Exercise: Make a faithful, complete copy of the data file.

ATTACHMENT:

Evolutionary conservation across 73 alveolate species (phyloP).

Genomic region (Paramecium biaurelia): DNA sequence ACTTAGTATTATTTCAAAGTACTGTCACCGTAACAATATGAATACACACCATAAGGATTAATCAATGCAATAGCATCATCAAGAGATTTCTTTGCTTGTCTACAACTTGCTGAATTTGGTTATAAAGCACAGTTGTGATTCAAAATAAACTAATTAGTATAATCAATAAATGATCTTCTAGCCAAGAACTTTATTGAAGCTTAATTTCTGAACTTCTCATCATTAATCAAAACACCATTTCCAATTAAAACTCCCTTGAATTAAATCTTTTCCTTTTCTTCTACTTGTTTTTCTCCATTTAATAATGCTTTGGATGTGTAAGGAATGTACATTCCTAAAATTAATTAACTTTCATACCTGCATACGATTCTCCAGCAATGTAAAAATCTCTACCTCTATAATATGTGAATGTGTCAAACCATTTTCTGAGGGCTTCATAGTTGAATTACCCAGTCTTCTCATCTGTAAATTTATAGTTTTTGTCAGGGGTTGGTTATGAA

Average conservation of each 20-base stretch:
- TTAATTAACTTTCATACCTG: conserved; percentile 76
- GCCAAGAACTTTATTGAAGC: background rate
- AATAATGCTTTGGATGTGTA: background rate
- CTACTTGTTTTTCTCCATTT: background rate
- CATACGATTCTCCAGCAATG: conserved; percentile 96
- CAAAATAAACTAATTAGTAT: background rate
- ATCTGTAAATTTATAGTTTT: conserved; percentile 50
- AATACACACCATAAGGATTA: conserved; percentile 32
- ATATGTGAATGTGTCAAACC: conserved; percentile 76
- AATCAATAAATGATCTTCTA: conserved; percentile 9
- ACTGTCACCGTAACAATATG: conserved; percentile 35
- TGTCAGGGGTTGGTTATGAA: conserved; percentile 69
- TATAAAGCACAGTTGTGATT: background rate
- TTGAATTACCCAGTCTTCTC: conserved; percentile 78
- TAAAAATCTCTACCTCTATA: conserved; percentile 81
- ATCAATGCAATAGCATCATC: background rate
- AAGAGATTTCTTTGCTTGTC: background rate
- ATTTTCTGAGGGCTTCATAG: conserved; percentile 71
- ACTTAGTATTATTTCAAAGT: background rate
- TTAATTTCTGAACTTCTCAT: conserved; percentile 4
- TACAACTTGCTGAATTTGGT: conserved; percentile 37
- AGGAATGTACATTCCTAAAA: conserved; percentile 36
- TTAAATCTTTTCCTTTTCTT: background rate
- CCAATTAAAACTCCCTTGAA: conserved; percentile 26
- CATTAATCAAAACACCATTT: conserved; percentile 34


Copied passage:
Evolutionary conservation across 73 alveolate species (phyloP).

Genomic region (Paramecium biaurelia): DNA sequence ACTTAGTATTATTTCAAAGTACTGTCACCGTAACAATATGAATACACACCATAAGGATTAATCAATGCAATAGCATCATCAAGAGATTTCTTTGCTTGTCTACAACTTGCTGAATTTGGTTATAAAGCACAGTTGTGATTCAAAATAAACTAATTAGTATAATCAATAAATGATCTTCTAGCCAAGAACTTTATTGAAGCTTAATTTCTGAACTTCTCATCATTAATCAAAACACCATTTCCAATTAAAACTCCCTTGAATTAAATCTTTTCCTTTTCTTCTACTTGTTTTTCTCCATTTAATAATGCTTTGGATGTGTAAGGAATGTACATTCCTAAAATTAATTAACTTTCATACCTGCATACGATTCTCCAGCAATGTAAAAATCTCTACCTCTATAATATGTGAATGTGTCAAACCATTTTCTGAGGGCTTCATAGTTGAATTACCCAGTCTTCTCATCTGTAAATTTATAGTTTTTGTCAGGGGTTGGTTATGAA

Average conservation of each 20-base stretch:
- TTAATTAACTTTCATACCTG: conserved; percentile 76
- GCCAAGAACTTTATTGAAGC: background rate
- AATAATGCTTTGGATGTGTA: background rate
- CTACTTGTTTTTCTCCATTT: background rate
- CATACGATTCTCCAGCAATG: conserved; percentile 96
- CAAAATAAACTAATTAGTAT: background rate
- ATCTGTAAATTTATAGTTTT: conserved; percentile 50
- AATACACACCATAAGGATTA: conserved; percentile 32
- ATATGTGAATGTGTCAAACC: conserved; percentile 76
- AATCAATAAATGATCTTCTA: conserved; percentile 9
- ACTGTCACCGTAACAATATG: conserved; percentile 35
- TGTCAGGGGTTGGTTATGAA: conserved; percentile 69
- TATAAAGCACAGTTGTGATT: background rate
- TTGAATTACCCAGTCTTCTC: conserved; percentile 78
- TAAAAATCTCTACCTCTATA: conserved; percentile 81
- ATCAATGCAATAGCATCATC: background rate
- AAGAGATTTCTTTGCTTGTC: background rate
- ATTTTCTGAGGGCTTCATAG: conserved; percentile 71
- ACTTAGTATTATTTCAAAGT: background rate
- TTAATTTCTGAACTTCTCAT: conserved; percentile 4
- TACAACTTGCTGAATTTGGT: conserved; percentile 37
- AGGAATGTACATTCCTAAAA: conserved; percentile 36
- TTAAATCTTTTCCTTTTCTT: background rate
- CCAATTAAAACTCCCTTGAA: conserved; percentile 26
- CATTAATCAAAACACCATTT: conserved; percentile 34